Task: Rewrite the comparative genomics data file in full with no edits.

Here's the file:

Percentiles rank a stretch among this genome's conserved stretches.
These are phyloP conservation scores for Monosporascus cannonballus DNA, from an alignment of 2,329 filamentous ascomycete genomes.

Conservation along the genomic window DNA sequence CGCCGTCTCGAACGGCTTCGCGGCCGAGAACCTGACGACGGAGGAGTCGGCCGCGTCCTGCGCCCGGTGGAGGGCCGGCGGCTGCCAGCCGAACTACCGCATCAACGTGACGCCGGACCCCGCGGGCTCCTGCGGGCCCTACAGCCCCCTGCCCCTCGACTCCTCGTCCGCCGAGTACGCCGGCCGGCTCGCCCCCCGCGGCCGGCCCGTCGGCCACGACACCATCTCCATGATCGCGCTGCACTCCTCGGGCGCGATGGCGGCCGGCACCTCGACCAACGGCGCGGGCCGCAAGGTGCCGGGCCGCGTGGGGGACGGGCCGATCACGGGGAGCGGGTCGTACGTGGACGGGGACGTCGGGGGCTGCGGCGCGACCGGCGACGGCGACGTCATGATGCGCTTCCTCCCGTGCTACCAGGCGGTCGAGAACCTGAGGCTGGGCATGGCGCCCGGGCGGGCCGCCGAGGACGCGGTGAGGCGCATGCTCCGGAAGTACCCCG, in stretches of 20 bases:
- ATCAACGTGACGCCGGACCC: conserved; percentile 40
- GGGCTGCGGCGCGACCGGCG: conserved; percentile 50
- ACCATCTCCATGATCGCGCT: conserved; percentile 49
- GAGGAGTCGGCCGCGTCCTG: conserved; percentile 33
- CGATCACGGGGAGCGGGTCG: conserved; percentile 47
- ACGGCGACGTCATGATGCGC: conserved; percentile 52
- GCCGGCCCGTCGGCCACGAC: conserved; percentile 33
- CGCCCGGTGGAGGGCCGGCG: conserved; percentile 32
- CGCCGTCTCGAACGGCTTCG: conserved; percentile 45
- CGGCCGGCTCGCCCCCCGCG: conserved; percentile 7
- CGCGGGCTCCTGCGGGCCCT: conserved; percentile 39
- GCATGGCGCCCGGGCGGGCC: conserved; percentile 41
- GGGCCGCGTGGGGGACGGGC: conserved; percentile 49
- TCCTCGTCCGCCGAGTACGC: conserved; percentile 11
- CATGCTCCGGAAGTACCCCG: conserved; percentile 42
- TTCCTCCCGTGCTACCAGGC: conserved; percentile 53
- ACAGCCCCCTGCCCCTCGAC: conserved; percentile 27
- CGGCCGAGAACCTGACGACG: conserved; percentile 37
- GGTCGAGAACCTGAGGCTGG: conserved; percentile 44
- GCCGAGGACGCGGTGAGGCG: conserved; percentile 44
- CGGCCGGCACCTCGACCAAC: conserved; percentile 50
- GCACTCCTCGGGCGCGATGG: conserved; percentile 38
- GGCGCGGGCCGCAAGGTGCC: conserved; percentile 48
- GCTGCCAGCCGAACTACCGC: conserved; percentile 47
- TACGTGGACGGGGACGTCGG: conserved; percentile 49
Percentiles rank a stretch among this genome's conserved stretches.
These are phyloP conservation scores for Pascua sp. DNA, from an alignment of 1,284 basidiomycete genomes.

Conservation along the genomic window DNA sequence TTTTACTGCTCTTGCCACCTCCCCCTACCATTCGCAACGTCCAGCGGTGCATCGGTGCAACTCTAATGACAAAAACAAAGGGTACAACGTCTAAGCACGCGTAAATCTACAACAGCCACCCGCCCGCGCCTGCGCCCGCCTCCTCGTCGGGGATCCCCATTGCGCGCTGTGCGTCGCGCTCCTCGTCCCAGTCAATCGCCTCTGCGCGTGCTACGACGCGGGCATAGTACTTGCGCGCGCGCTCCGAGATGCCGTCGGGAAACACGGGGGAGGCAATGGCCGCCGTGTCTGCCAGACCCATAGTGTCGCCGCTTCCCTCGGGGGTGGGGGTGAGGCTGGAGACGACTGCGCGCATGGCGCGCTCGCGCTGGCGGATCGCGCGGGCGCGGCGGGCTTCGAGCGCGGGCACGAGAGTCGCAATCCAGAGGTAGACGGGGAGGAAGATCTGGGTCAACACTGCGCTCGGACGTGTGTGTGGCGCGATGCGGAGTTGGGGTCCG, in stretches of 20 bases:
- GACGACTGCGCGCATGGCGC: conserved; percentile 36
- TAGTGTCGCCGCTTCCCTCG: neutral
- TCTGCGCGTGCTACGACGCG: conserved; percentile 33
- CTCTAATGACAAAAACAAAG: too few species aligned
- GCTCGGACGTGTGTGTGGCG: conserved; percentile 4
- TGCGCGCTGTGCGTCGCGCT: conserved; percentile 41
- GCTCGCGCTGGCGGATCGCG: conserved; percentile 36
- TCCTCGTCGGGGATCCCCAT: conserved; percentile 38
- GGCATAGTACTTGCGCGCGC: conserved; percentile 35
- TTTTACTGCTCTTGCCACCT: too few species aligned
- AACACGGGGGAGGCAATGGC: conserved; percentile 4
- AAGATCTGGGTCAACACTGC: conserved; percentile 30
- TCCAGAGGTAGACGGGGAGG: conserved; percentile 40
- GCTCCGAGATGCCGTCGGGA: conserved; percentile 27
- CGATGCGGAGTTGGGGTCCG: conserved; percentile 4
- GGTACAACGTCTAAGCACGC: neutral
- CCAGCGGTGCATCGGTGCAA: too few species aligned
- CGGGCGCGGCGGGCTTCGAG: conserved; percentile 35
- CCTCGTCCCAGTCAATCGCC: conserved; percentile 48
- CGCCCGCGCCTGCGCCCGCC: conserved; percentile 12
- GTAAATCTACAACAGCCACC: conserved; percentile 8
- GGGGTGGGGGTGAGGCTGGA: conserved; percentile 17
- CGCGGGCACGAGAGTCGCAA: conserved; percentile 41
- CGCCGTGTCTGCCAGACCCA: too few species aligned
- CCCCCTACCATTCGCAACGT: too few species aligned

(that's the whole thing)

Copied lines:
Percentiles rank a stretch among this genome's conserved stretches.
These are phyloP conservation scores for Monosporascus cannonballus DNA, from an alignment of 2,329 filamentous ascomycete genomes.

Conservation along the genomic window DNA sequence CGCCGTCTCGAACGGCTTCGCGGCCGAGAACCTGACGACGGAGGAGTCGGCCGCGTCCTGCGCCCGGTGGAGGGCCGGCGGCTGCCAGCCGAACTACCGCATCAACGTGACGCCGGACCCCGCGGGCTCCTGCGGGCCCTACAGCCCCCTGCCCCTCGACTCCTCGTCCGCCGAGTACGCCGGCCGGCTCGCCCCCCGCGGCCGGCCCGTCGGCCACGACACCATCTCCATGATCGCGCTGCACTCCTCGGGCGCGATGGCGGCCGGCACCTCGACCAACGGCGCGGGCCGCAAGGTGCCGGGCCGCGTGGGGGACGGGCCGATCACGGGGAGCGGGTCGTACGTGGACGGGGACGTCGGGGGCTGCGGCGCGACCGGCGACGGCGACGTCATGATGCGCTTCCTCCCGTGCTACCAGGCGGTCGAGAACCTGAGGCTGGGCATGGCGCCCGGGCGGGCCGCCGAGGACGCGGTGAGGCGCATGCTCCGGAAGTACCCCG, in stretches of 20 bases:
- ATCAACGTGACGCCGGACCC: conserved; percentile 40
- GGGCTGCGGCGCGACCGGCG: conserved; percentile 50
- ACCATCTCCATGATCGCGCT: conserved; percentile 49
- GAGGAGTCGGCCGCGTCCTG: conserved; percentile 33
- CGATCACGGGGAGCGGGTCG: conserved; percentile 47
- ACGGCGACGTCATGATGCGC: conserved; percentile 52
- GCCGGCCCGTCGGCCACGAC: conserved; percentile 33
- CGCCCGGTGGAGGGCCGGCG: conserved; percentile 32
- CGCCGTCTCGAACGGCTTCG: conserved; percentile 45
- CGGCCGGCTCGCCCCCCGCG: conserved; percentile 7
- CGCGGGCTCCTGCGGGCCCT: conserved; percentile 39
- GCATGGCGCCCGGGCGGGCC: conserved; percentile 41
- GGGCCGCGTGGGGGACGGGC: conserved; percentile 49
- TCCTCGTCCGCCGAGTACGC: conserved; percentile 11
- CATGCTCCGGAAGTACCCCG: conserved; percentile 42
- TTCCTCCCGTGCTACCAGGC: conserved; percentile 53
- ACAGCCCCCTGCCCCTCGAC: conserved; percentile 27
- CGGCCGAGAACCTGACGACG: conserved; percentile 37
- GGTCGAGAACCTGAGGCTGG: conserved; percentile 44
- GCCGAGGACGCGGTGAGGCG: conserved; percentile 44
- CGGCCGGCACCTCGACCAAC: conserved; percentile 50
- GCACTCCTCGGGCGCGATGG: conserved; percentile 38
- GGCGCGGGCCGCAAGGTGCC: conserved; percentile 48
- GCTGCCAGCCGAACTACCGC: conserved; percentile 47
- TACGTGGACGGGGACGTCGG: conserved; percentile 49
Percentiles rank a stretch among this genome's conserved stretches.
These are phyloP conservation scores for Pascua sp. DNA, from an alignment of 1,284 basidiomycete genomes.

Conservation along the genomic window DNA sequence TTTTACTGCTCTTGCCACCTCCCCCTACCATTCGCAACGTCCAGCGGTGCATCGGTGCAACTCTAATGACAAAAACAAAGGGTACAACGTCTAAGCACGCGTAAATCTACAACAGCCACCCGCCCGCGCCTGCGCCCGCCTCCTCGTCGGGGATCCCCATTGCGCGCTGTGCGTCGCGCTCCTCGTCCCAGTCAATCGCCTCTGCGCGTGCTACGACGCGGGCATAGTACTTGCGCGCGCGCTCCGAGATGCCGTCGGGAAACACGGGGGAGGCAATGGCCGCCGTGTCTGCCAGACCCATAGTGTCGCCGCTTCCCTCGGGGGTGGGGGTGAGGCTGGAGACGACTGCGCGCATGGCGCGCTCGCGCTGGCGGATCGCGCGGGCGCGGCGGGCTTCGAGCGCGGGCACGAGAGTCGCAATCCAGAGGTAGACGGGGAGGAAGATCTGGGTCAACACTGCGCTCGGACGTGTGTGTGGCGCGATGCGGAGTTGGGGTCCG, in stretches of 20 bases:
- GACGACTGCGCGCATGGCGC: conserved; percentile 36
- TAGTGTCGCCGCTTCCCTCG: neutral
- TCTGCGCGTGCTACGACGCG: conserved; percentile 33
- CTCTAATGACAAAAACAAAG: too few species aligned
- GCTCGGACGTGTGTGTGGCG: conserved; percentile 4
- TGCGCGCTGTGCGTCGCGCT: conserved; percentile 41
- GCTCGCGCTGGCGGATCGCG: conserved; percentile 36
- TCCTCGTCGGGGATCCCCAT: conserved; percentile 38
- GGCATAGTACTTGCGCGCGC: conserved; percentile 35
- TTTTACTGCTCTTGCCACCT: too few species aligned
- AACACGGGGGAGGCAATGGC: conserved; percentile 4
- AAGATCTGGGTCAACACTGC: conserved; percentile 30
- TCCAGAGGTAGACGGGGAGG: conserved; percentile 40
- GCTCCGAGATGCCGTCGGGA: conserved; percentile 27
- CGATGCGGAGTTGGGGTCCG: conserved; percentile 4
- GGTACAACGTCTAAGCACGC: neutral
- CCAGCGGTGCATCGGTGCAA: too few species aligned
- CGGGCGCGGCGGGCTTCGAG: conserved; percentile 35
- CCTCGTCCCAGTCAATCGCC: conserved; percentile 48
- CGCCCGCGCCTGCGCCCGCC: conserved; percentile 12
- GTAAATCTACAACAGCCACC: conserved; percentile 8
- GGGGTGGGGGTGAGGCTGGA: conserved; percentile 17
- CGCGGGCACGAGAGTCGCAA: conserved; percentile 41
- CGCCGTGTCTGCCAGACCCA: too few species aligned
- CCCCCTACCATTCGCAACGT: too few species aligned